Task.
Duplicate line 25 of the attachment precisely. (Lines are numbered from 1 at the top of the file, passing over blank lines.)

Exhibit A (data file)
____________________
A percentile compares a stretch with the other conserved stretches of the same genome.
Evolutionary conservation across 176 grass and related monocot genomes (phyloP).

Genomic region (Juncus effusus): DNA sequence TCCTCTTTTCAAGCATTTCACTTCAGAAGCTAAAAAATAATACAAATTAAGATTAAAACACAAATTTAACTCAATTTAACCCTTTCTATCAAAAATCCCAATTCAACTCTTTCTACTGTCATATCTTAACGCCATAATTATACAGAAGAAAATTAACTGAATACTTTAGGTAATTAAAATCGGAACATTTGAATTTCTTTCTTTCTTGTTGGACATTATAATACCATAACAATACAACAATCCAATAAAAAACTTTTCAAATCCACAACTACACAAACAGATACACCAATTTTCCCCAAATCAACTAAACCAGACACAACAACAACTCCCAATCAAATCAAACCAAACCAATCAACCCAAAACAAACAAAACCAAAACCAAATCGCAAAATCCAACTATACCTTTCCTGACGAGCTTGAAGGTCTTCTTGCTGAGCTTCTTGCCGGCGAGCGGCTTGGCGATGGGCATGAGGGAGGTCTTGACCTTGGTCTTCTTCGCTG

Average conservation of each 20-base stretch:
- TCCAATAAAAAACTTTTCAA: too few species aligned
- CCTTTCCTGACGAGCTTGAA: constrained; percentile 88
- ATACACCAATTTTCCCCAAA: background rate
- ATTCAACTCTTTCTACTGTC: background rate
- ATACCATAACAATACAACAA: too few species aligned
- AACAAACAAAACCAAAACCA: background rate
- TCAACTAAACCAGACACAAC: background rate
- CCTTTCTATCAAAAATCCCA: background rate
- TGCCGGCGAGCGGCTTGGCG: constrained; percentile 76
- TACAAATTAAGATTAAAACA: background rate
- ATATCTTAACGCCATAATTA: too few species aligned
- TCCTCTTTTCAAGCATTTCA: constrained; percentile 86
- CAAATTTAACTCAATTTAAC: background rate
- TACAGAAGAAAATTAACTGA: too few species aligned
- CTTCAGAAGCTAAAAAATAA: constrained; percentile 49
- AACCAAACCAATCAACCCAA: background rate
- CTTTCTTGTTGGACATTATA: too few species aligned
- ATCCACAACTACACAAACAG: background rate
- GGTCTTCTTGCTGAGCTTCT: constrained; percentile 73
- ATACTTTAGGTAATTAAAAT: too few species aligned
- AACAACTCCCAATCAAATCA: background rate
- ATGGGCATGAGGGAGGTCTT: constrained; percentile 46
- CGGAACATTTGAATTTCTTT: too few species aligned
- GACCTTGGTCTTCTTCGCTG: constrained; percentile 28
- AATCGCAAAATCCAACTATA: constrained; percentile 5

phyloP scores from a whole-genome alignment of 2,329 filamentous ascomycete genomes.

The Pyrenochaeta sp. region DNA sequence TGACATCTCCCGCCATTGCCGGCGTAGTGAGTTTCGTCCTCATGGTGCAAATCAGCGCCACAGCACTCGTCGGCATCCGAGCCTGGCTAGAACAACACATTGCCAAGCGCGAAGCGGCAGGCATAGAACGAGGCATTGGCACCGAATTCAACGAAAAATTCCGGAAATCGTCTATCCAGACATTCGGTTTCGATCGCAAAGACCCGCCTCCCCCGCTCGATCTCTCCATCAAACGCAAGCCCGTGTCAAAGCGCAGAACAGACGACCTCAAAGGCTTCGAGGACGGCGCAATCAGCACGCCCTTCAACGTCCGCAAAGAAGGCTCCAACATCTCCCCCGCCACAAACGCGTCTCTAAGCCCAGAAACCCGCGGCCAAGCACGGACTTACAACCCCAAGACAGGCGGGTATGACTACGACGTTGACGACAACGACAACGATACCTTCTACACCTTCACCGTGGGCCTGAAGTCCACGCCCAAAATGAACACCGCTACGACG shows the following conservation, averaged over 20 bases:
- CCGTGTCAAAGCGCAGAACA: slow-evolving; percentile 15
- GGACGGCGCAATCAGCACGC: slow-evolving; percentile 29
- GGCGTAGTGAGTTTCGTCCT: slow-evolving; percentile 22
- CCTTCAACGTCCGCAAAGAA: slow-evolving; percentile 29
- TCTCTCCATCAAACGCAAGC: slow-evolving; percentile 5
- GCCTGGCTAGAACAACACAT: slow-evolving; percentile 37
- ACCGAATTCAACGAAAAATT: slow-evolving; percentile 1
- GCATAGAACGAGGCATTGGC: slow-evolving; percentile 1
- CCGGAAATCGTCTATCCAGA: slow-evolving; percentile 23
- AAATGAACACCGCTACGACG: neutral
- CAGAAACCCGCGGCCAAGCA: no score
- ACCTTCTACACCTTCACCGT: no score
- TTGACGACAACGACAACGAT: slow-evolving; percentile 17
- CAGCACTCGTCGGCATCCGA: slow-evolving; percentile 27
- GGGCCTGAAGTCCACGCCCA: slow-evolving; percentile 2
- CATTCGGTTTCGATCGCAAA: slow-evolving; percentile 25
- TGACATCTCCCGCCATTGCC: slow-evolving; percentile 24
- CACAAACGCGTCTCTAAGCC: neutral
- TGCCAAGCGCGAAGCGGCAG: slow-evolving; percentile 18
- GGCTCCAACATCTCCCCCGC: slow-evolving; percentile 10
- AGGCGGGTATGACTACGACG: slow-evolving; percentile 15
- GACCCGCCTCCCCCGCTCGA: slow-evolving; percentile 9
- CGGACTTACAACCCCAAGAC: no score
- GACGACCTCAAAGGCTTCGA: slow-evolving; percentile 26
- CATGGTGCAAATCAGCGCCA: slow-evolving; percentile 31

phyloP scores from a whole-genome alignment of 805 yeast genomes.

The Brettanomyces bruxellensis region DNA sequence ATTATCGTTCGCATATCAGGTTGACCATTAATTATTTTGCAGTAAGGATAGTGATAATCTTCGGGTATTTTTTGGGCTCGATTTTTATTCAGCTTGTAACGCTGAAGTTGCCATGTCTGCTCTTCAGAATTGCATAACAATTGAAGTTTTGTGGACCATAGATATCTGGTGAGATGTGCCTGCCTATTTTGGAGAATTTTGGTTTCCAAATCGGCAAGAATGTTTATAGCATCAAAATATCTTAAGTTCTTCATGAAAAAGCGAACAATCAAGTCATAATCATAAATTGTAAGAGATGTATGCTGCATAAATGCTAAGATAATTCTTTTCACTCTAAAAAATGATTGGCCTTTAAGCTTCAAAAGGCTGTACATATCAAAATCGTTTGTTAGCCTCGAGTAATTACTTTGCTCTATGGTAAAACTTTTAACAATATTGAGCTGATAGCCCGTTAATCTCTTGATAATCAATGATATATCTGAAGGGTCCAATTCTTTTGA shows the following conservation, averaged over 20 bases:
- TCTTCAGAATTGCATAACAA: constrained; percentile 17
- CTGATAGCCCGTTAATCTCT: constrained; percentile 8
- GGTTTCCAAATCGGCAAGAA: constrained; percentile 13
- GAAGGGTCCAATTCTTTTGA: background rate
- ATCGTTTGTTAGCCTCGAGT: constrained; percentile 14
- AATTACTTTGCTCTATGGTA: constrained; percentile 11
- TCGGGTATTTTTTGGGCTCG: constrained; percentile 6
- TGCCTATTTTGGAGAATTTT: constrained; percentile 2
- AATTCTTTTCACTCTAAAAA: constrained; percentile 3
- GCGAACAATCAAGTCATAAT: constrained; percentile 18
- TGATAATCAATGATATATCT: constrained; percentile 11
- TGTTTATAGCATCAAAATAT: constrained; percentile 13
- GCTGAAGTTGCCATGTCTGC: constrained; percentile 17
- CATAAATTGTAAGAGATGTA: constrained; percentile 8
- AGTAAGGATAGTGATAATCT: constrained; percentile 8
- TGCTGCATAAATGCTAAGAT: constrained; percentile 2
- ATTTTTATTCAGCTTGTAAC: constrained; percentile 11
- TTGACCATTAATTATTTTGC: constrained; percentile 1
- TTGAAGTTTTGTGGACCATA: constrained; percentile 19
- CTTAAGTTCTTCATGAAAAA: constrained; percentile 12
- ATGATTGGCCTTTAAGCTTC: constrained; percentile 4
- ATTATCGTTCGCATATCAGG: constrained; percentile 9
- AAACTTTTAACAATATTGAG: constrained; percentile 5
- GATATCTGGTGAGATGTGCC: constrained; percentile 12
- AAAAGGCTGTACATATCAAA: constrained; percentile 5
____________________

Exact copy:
- AACAACTCCCAATCAAATCA: background rate